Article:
Five years ago, SunPower (NASDAQ:SPWR) was one of the most vertically integrated renewable energy companies in the world. It manufactured solar panels, developed projects from rooftops to massive utility-scale solar farms, and was even highly involved in solar financing. Since then, the industry has moved away from a vertically integrated model to specialization, and SunPower has been forced to adapt. 

To adjust, SunPower sold off its yieldco, exited utility-scale solar development, and has now spun off its manufacturing business in Maxeon Solar Technologies (NASDAQ:MAXN). What's left is a uniquely positioned company in residential and commercial solar energy stocks

Roof with solar panels and a sunny sky in the background.

Image source: Getty Images.

Where SunPower stands today

SunPower's business is really contained in two segments. One is residential solar, where it works with dealers who install solar panels to provide materials and services. An exclusive agreement to sell high-efficiency solar panels from Maxeon in North America is the foundation of SunPower's solar systems,but it's just the beginning. 

SunPower also provides tools and sales leads for installers, like a tool that will mock up a solar system on your roof in less than a minute. It also designs the racking, has a monitoring platform, provides financing, and is now deploying energy storage where it's providing the controls system to customers (and not manufacturing). It's a technology provider that is leveraging the scale brought by hundreds of small residential solar installers across the country. 

The financing piece is critical for small installers. SunPower can offer solar leases to installers, as well as loan financing through its partners. 

The second major business is commercial solar, where Sunpower has the #1 market share position in the U.S. Commercial solar has been a difficult business for years because commercial customers have lower per kWh electricity rates than residential customers but the business is starting to pick up.

SunPower has a $3.5 billion pipeline of commercial solar projects, $400 million of contracted backlog, and a 1.1 gigawatt installed base. If management can hit its goal of gross margins of around $0.30 per watt on commercial installations and increase storage attachment rate to 30% in 2021 as projected, this could be a very profitable business.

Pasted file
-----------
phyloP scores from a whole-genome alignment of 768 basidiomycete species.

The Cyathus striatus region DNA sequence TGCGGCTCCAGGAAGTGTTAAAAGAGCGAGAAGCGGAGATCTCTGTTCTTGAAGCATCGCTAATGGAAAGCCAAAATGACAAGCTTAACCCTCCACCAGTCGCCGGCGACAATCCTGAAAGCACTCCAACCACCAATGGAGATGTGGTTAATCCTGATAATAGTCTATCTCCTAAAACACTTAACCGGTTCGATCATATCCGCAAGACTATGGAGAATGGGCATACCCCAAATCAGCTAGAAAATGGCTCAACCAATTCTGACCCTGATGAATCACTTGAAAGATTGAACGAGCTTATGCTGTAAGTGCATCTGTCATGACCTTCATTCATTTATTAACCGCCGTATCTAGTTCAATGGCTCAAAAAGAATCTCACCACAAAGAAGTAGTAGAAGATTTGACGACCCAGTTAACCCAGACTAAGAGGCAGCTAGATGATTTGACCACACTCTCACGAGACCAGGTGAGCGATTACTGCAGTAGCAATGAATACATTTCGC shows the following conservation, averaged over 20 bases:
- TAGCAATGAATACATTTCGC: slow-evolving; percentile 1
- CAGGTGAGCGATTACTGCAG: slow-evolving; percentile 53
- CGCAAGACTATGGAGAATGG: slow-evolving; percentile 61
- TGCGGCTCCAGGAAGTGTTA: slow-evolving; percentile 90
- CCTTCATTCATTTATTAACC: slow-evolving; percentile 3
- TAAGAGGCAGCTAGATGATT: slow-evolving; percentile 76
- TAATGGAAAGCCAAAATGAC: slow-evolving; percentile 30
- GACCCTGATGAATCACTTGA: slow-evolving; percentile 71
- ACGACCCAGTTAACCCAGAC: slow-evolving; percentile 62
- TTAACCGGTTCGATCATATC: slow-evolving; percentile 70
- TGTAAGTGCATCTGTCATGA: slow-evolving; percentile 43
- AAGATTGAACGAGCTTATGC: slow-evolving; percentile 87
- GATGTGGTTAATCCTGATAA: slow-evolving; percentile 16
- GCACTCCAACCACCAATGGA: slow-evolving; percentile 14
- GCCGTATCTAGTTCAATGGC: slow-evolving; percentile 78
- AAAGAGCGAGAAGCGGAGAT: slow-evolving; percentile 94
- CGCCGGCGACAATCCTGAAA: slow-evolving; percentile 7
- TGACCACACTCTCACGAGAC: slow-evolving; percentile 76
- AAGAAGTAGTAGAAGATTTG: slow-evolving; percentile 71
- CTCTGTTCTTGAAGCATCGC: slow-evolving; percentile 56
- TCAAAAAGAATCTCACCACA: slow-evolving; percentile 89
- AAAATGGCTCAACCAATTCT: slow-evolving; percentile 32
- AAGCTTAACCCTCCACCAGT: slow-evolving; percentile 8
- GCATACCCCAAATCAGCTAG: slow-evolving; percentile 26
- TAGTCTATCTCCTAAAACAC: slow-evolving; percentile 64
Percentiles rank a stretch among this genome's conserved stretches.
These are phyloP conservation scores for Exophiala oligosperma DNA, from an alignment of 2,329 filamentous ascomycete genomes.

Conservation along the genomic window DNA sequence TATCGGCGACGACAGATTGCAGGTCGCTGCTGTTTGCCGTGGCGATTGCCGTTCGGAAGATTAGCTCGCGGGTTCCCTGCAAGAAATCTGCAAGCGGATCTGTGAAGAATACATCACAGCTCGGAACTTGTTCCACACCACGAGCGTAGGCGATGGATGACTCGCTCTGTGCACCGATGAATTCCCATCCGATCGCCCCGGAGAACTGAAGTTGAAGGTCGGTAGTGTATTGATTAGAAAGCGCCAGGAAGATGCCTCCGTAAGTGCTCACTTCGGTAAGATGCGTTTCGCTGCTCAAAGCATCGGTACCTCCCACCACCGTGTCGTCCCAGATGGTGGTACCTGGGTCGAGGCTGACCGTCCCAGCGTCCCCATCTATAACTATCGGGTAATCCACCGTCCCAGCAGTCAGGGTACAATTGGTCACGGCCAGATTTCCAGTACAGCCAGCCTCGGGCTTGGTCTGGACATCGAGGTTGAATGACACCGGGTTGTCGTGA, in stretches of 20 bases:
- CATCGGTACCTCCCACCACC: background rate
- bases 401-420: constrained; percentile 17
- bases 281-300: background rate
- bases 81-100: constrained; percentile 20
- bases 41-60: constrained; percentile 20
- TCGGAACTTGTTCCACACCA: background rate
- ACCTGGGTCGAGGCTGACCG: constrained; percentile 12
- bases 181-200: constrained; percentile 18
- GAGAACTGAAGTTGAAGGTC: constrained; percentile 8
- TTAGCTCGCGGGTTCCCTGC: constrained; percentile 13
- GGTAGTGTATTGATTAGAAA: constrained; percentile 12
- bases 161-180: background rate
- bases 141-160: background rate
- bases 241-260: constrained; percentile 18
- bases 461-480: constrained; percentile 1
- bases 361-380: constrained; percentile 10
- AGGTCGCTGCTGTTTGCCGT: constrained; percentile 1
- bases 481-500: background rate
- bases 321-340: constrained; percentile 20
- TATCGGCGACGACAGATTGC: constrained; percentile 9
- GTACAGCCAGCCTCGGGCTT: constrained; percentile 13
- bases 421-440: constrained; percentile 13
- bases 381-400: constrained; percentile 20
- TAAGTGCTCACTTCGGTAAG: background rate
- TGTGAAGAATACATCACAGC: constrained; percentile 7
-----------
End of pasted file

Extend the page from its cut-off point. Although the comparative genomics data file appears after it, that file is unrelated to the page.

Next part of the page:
Going capital-light

By jettisoning the manufacturing and development businesses, SunPower's capital requirements went down dramatically. Manufacturing, in particular, can require hundreds of millions of dollars of investment. The solar development business has also been very volatile, so it not only requires millions of dollars, but margins can be volatile and sometimes developments lose money. 

What's left for SunPower is a very capital-light business that it should be able to grow quickly. 

What makes SunPower different

There's still a lot of competition in solar energy, and SunPower is at best the No. 3 installer in the U.S. behind Sunrun (NASDAQ:RUN) and Vivint Solar (NYSE:VSLR). And those two are merging to create by far the country's largest solar installer.

What Sunrun (as the merged company will be called) has bet on is the long-term financing model of third-party financing. In other words, Sunrun finances the solar installation through a long-term lease or power purchase agreement with customers. This makes solar $0 down for customers and can lead to immediate cost savings, but the 20-year contract that comes with leases is a big commitment. 

70% of SunPower's solar installations are financed through either loan or cash sales, which allows the homeowner to own the solar system. And as costs of both installation and financing come down, loans should be a better financial decision because they'll provide similar monthly savings with an asset on the home, rather than a 20 or 30-year liability the next homeowner may not want

A new look for SunPower 

The manufacturing business has long been a disappointment for SunPower. It was never able to build the scale to compete on a global level and its high-efficiency solar panels couldn't command the premium needed to make a decent margin. Spinning off that business to Maxeon is probably the right move. 

In the residential and commercial solar business, SunPower has a unique role to play. It's the only national company pushing loan and cash sales, which are more cost-effective for homeowners, and with its platform SunPower can reach more of the country through installation partners. That could lead to a lot of growth and higher margins for SunPower without the capital that was once required to run its business. At the very least, this new strategy makes SunPower worth another look for solar investors.

This article represents the opinion of the writer, who may disagree with the “official” recommendation position of a Motley Fool premium advisory service. We’re motley! Questioning an investing thesis -- even one of our own -- helps us all think critically about investing and make decisions that help us become smarter, happier, and richer.